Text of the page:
No matter who the Padres bring in to improve the 2024 roster, it won’t matter if their three best hitters underachieve again.
Yes, the Padres need more depth. Badly. Their outfield consists of Fernando Tatis Jr. and a host of non-roster invitees and unproven A-ball prospects. Their rotation, below Yu Darvish, Joe Musgrove, and Michael King, is murkier than La Jolla Cove after a storm surge.
However, it is clear that the Padres are only going far if their big stars carry them. Yes, depth is necessary. But teams reach the highest heights because their star players rise to the occasion.
Generally, the Padres’ big stars (at least ones currently still employed by the Padres) underachieved last year. Juan Soto was the only one of the three that were within the top 13 players in NL MVP voting last season. Now he’s gone.
Manny Machado certainly had a challenging season. Statistically, he had his worst season in San Diego since 2019, his first year with the Padres. His .782 OPS was the lowest of his Padres career and his 115 OPS+ and 2.9 bWAR the second lowest. He slugged .462, tied for his worst in a Padres uniform.
Indeed, he dealt with injuries the majority of the season. He underwent surgery on his throwing elbow a few days after the season ended. His toughness and grit are beyond question.
The recovery time might bleed into Spring Training or even have him starting the regular season as a designated hitter. Hopefully, 2024 is a much healthier one for Machado.
We all saw what a (mostly) healthy Machado looks like in 2022, even with a bum ankle for a chunk of the season. He’s a 6.8-WAR, near .900 OPS, MVP runner-up kind of player. He is the de facto leader of this team, and the Padres absolutely need him at his best in 2024.
Frankly, Machado is the least of the worries among the “Big 3.” Simply, a healthier season should do the trick.
Xander Bogaerts came to San Diego already under the microscope. Plenty of fans and experts were skeptical of the Padres handing a 30-year-old shortstop an 11-year deal. That certainly comes with skyscraper-high expectations.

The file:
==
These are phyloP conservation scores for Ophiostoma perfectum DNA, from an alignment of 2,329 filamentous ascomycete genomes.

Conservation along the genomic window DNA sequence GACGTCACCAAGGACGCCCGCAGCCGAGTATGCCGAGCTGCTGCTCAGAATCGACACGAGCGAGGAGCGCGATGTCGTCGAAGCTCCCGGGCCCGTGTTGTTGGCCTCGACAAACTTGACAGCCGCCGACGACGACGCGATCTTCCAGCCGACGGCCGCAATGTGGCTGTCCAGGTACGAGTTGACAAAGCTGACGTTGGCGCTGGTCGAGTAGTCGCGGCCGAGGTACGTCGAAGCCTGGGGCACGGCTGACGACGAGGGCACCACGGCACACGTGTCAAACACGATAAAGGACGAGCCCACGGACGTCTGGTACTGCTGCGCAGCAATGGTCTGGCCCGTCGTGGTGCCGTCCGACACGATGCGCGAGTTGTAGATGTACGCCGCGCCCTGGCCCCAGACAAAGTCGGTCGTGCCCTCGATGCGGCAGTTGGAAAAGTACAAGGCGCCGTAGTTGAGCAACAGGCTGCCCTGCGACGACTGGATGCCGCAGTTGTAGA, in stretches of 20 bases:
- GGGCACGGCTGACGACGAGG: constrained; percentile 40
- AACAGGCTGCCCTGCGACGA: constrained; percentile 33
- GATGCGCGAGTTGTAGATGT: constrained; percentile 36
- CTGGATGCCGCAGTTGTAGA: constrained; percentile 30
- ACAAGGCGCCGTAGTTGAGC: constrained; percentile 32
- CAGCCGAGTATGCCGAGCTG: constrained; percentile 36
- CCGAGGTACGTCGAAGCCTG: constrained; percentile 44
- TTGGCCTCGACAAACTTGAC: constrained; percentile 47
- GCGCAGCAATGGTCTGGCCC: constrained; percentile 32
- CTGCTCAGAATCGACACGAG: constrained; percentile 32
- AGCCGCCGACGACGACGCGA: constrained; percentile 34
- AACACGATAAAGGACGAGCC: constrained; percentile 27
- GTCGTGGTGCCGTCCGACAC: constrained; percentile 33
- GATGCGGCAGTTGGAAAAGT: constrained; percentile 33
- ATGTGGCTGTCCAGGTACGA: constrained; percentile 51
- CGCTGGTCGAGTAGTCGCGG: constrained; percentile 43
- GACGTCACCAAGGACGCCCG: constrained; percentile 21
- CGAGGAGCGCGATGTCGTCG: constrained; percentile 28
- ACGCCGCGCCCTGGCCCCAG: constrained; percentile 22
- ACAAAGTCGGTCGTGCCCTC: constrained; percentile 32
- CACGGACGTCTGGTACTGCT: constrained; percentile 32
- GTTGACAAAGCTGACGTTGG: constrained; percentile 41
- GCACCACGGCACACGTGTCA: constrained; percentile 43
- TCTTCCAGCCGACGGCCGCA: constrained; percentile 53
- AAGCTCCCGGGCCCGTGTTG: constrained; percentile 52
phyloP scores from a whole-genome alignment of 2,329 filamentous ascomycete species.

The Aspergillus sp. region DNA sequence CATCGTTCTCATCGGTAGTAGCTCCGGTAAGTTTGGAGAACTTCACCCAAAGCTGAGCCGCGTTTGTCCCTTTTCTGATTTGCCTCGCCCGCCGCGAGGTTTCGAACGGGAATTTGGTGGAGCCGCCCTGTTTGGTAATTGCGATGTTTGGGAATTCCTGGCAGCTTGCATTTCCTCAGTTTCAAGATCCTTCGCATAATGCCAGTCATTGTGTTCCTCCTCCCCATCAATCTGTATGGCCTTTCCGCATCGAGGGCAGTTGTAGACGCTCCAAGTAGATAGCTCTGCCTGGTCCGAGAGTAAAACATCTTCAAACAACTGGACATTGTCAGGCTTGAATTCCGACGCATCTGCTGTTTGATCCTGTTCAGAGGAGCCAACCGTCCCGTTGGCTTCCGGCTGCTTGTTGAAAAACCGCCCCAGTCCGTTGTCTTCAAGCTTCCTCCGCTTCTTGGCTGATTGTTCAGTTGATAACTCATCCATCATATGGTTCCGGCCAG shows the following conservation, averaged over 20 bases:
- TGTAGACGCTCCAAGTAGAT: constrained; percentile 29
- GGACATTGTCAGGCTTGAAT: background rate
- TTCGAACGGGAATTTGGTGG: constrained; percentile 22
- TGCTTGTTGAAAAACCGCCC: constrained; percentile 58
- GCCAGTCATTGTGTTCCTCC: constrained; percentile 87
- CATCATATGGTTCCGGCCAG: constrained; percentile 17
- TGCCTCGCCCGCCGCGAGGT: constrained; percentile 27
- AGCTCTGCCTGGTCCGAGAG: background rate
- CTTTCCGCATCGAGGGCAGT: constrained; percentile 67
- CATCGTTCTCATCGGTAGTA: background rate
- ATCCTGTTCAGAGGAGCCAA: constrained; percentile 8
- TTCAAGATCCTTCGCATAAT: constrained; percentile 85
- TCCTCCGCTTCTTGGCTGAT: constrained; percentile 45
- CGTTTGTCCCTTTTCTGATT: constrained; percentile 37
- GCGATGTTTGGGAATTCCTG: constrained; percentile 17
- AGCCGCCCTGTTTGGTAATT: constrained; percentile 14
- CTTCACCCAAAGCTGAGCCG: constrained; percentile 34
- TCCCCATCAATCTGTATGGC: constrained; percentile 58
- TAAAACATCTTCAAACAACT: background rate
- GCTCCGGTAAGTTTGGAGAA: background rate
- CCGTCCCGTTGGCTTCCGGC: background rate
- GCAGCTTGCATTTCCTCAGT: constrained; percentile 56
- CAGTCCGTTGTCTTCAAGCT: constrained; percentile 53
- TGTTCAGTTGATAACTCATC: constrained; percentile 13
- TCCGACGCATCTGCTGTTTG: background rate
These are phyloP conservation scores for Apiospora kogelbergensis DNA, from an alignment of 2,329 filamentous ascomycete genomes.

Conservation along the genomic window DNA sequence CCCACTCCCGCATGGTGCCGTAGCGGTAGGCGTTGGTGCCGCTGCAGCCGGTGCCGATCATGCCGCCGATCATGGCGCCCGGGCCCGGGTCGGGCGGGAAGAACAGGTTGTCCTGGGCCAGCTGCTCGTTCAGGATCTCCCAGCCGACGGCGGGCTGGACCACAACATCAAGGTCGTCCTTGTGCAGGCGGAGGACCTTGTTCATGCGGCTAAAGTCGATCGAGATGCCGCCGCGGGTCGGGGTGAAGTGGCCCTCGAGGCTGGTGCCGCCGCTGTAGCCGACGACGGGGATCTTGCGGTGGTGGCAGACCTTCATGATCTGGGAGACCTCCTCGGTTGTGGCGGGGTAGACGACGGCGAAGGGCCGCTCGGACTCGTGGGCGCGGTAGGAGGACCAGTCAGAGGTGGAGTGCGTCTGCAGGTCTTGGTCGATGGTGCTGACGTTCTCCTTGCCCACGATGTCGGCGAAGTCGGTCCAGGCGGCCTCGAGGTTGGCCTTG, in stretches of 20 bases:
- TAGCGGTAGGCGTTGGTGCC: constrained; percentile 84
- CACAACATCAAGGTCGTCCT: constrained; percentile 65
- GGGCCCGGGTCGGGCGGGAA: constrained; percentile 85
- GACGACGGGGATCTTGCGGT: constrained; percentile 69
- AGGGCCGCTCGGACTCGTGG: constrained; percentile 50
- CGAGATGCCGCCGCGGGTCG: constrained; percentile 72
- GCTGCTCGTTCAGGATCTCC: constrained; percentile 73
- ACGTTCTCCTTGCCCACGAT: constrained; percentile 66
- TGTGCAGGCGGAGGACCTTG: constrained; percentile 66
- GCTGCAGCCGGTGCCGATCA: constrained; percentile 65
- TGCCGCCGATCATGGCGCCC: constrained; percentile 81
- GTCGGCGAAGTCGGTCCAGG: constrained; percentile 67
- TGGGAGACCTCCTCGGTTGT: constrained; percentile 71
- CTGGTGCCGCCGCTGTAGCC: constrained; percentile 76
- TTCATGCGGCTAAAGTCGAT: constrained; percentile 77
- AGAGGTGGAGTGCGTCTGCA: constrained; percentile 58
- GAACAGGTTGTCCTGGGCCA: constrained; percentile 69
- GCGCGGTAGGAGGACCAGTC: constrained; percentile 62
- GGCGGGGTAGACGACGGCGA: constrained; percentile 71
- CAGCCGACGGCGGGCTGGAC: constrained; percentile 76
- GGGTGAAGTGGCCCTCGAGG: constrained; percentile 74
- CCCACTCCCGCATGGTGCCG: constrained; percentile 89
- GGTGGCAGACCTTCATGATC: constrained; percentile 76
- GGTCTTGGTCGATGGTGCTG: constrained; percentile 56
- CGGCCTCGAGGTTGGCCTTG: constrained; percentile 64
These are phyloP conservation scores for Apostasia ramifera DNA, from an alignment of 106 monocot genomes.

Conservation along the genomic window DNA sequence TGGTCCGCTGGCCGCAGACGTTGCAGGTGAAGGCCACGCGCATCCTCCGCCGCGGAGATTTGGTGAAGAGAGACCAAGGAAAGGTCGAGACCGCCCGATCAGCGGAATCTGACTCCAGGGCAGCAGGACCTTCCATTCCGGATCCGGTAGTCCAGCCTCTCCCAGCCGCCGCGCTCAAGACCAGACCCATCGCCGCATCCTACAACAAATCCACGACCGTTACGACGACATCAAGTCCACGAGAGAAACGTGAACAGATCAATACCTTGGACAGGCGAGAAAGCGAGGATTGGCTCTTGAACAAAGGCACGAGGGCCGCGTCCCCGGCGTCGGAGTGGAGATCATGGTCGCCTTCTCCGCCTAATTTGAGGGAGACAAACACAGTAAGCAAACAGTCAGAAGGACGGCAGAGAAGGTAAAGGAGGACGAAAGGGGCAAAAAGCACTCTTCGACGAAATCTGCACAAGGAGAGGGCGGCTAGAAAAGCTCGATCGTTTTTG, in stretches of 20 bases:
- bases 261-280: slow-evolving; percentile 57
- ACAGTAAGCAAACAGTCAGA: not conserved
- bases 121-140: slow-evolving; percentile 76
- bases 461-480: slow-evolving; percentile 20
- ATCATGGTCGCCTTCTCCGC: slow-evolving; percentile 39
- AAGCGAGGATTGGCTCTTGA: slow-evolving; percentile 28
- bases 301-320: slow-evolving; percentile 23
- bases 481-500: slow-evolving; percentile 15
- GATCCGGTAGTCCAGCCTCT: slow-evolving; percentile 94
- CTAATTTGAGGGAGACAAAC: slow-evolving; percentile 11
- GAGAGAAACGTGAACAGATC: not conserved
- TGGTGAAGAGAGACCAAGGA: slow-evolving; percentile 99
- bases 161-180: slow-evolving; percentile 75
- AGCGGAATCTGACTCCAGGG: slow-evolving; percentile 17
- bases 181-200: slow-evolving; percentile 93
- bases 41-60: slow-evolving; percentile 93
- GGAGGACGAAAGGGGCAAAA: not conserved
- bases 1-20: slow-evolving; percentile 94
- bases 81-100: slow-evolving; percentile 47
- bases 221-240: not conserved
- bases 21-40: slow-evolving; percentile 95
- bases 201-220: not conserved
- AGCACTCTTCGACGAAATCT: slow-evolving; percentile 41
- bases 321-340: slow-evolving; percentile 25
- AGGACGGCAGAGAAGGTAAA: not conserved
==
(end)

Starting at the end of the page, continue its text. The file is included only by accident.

To be fair, Bogaerts did not have a catastrophic season. To most standards, he actually had a solid opening act with the Padres. Most teams would love a shortstop worth 4.4 WAR and a 120 OPS+. However, for Bogaerts, fair or not, expectations are much higher.
He was an All-Star in three of his final four years in Boston (the one being the All-Star Game-less 2020 COVID season). Between 2019 and 2022, he batted .304 with a .879 OPS and 133 OPS+.
He averaged 5.5 WAR in his final two years in Boston. In the final five years with the Red Sox, he earned at least one MVP vote yearly.
In his first season with the Padres, he batted .285, with a .790 OPS and, 120 OPS+, and 4.4 WAR, with zero MVP votes, far below the standard of his final seasons with the Red Sox.
If the Padres are to avoid having that contract called a disaster, Bogaerts needs another few seasons north of 5 WAR and a .800 OPS.
Finally, the figure taking up the most oxygen in the room is Tatis.
Some grace is required for his first season back after not playing Major League Baseball for 18 months between October 2021 and April 2023. Sure, it’s self-inflicted, but the fact remains he had a tough hill to climb to get back to MVP form after a long layoff.
That being said, his season at the plate was disappointing for his lofty standards. His 113 OPS+ was the worst of his career by over forty points. He had never turned in a season with an OPS lower than .937 until his pedestrian .770 mark this past season.
The doubters will say it’s because he got caught cheating with Performance Enhancing Drugs, and now his offensive output will crater. It’s not hard to see that a take like that is, frankly, unintelligent. His average exit velocity, hard-hit rate, and expected slugging percentage were all 89th percentile or better in 2023. That is not too far off from where he was in 2021 when he finished third in MVP voting.
His value certainly was buoyed by one of the best seasons on defense any outfielder has had in recent memory, ultimately winning him glove awards in Gold and Platinum. However, this is strictly talking offensive output.
Look no further than 2023 NL MVP Ronald Acuña Jr., who had a fairly milquetoast campaign in 2022 (112 OPS+, .764 OPS) after recovering from a torn ACL. Sometimes, they just need a year.
Even if Tatis ends up being somewhere between his 2023 self and his pre-suspension/injury version, that is an All-Star level player and worth every penny.
If the Dominican star can get back over 30 homers, with an OPS over .850 again, the Padres should be back in business.
While these three stars can’t do it by themselves, they also need to do their part. They largely didn’t in 2023, relative to their contracts. Whoever they bring in to fill out the roster, these three stars need to elevate the team. If they get back to their career averages, the Padres will be a force once more.
Native of Escondido, CA. Lived in San Diego area for 20 years. Padres fan since childhood (mid-90s). I have been writing since 2014. I currently live near Seattle, WA and am married to a Seattle sports girl. I wore #19 on my high school baseball team for Tony Gwynn. I am a stats and sports history nerd. I attended BYU on the Idaho campus. I also love Star Wars.